‘I’ll make a sound that’s so alone that no one can miss it, that whoever hears it will weep in their souls, and hearths will seem warmer, and being inside will seem better to all who hear it in the distant towns.’
Ray Bradbury’s The Fog Horn was first published in 1951 in The Saturday Evening Post. I came across it in his 1953 short story collection The Golden Apples of the Sun, which is a HUGE recommendation if you haven’t yet read it. This is the first of my Hallowe’en Reads 2018.
The Fog Horn is a tale of two men who work at a secluded lighthouse and what they witness there on a cold November night. It contains themes of loneliness, isolation, companionship, the power of nature, as well as how little we know about the vast depths of the ocean.
Keeping this brief review spoiler-free, I will just say that Bradbury’s descriptions of the sea and the sound of the fog horn are simply stunning. Here are some quotes to whet your appetite:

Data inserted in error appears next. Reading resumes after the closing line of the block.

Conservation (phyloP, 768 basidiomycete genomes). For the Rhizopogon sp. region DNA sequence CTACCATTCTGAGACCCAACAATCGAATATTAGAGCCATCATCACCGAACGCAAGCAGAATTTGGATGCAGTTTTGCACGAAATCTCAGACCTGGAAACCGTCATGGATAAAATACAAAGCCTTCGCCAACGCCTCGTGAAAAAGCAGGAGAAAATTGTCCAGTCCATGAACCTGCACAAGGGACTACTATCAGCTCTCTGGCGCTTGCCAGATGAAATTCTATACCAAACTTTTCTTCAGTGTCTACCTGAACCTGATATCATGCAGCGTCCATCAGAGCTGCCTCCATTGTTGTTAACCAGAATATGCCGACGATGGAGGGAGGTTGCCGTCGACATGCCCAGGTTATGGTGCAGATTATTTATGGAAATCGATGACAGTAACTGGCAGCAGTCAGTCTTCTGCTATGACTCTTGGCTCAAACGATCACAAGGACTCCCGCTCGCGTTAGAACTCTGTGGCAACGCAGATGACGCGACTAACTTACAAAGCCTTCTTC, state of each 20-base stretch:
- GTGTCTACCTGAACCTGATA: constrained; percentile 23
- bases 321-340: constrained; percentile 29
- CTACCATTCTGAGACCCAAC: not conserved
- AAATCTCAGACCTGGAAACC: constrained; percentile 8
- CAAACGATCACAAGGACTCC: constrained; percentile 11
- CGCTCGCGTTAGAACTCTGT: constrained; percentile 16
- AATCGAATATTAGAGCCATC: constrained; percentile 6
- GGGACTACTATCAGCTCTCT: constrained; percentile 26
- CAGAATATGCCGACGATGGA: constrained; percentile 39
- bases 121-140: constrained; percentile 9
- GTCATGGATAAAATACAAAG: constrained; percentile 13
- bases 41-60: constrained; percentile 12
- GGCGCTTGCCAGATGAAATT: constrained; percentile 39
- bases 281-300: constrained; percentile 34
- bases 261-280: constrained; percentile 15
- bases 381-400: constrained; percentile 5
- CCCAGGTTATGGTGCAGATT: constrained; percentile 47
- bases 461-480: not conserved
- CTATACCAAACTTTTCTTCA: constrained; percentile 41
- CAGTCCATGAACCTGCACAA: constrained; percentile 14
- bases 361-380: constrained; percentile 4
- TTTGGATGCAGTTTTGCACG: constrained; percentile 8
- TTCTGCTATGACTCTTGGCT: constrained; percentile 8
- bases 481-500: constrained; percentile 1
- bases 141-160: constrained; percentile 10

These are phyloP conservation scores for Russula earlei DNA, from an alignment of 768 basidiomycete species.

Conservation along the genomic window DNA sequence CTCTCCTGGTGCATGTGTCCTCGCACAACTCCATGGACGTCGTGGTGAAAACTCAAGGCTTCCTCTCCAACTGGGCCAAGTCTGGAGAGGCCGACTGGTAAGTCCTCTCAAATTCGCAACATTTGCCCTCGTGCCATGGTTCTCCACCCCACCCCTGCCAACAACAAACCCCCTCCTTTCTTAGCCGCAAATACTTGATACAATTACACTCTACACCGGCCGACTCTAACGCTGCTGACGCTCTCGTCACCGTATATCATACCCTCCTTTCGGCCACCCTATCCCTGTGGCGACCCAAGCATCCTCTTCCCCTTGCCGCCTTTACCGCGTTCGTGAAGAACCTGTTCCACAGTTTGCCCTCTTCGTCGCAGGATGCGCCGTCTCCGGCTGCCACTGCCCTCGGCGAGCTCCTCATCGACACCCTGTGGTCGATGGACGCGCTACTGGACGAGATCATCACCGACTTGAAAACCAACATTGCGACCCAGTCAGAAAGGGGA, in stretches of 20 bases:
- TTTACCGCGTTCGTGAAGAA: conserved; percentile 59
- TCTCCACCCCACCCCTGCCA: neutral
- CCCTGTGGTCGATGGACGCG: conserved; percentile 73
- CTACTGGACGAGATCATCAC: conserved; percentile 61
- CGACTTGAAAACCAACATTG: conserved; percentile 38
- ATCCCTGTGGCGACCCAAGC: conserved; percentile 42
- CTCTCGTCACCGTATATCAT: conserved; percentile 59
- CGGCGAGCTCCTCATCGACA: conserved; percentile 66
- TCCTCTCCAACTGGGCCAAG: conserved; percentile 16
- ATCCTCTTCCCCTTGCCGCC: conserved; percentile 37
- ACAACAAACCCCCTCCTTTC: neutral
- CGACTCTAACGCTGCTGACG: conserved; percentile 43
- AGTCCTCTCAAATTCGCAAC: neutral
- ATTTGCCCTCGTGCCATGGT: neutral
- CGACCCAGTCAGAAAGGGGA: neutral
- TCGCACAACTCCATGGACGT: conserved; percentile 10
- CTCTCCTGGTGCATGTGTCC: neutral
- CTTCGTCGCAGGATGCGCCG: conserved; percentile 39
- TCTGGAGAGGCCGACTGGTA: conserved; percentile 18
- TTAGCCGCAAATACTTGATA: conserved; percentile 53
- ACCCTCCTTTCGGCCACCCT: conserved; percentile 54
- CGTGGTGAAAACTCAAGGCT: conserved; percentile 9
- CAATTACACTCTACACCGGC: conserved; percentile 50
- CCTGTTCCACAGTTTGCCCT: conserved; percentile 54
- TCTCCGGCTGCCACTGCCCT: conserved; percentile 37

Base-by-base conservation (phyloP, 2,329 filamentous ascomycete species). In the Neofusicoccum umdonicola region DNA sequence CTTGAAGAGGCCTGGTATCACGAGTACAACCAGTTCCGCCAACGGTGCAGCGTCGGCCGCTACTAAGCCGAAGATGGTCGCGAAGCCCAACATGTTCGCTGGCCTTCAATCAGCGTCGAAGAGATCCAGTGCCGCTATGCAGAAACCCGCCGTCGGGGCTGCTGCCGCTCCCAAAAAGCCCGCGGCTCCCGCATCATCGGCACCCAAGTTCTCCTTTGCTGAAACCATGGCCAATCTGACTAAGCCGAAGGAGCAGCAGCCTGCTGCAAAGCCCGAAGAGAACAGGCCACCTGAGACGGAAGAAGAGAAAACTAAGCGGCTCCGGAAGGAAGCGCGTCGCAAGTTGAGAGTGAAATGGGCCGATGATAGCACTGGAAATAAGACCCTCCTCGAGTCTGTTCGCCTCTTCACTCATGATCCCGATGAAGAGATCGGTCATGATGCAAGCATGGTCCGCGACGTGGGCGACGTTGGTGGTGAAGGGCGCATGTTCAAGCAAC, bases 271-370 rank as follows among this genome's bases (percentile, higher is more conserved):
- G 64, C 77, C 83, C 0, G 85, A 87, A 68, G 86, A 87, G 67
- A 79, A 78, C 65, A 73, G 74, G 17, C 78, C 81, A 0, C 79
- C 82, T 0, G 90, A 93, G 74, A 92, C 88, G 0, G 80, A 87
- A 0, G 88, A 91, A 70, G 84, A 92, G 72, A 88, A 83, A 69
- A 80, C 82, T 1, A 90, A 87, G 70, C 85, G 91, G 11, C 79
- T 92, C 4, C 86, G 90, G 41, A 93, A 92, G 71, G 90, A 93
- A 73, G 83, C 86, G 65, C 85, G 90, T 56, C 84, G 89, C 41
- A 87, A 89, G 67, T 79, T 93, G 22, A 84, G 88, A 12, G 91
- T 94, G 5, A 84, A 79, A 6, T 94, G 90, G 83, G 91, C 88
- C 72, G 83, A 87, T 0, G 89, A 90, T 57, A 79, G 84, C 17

‘The ocean […] It rolls and swells a thousand shapes and colors, no two alike.’
‘The Fog Horn was blowing steadily, once every fifteen seconds.
“Sounds like an animal, don’t it?” McDunn nodded to himself. “A big lonely animal crying in the night. Sitting here on the edge of ten billion years calling out to the Deeps, I’m here, I’m here, I’m here.”
“I’ll make a voice like all of time and all of the fog that ever was; […] a sound like November wind and the sea on the hard, cold shore.”
‘A cry came across a million years of water and mist. A cry so anguished and alone that it shuddered in my head and my body.’
This is a big recommend to all those seeking a story perfect to read on a cold and windy autumn night. For added effect you could play a video of the sounds of the sea in the background, or leave it to your imagination:)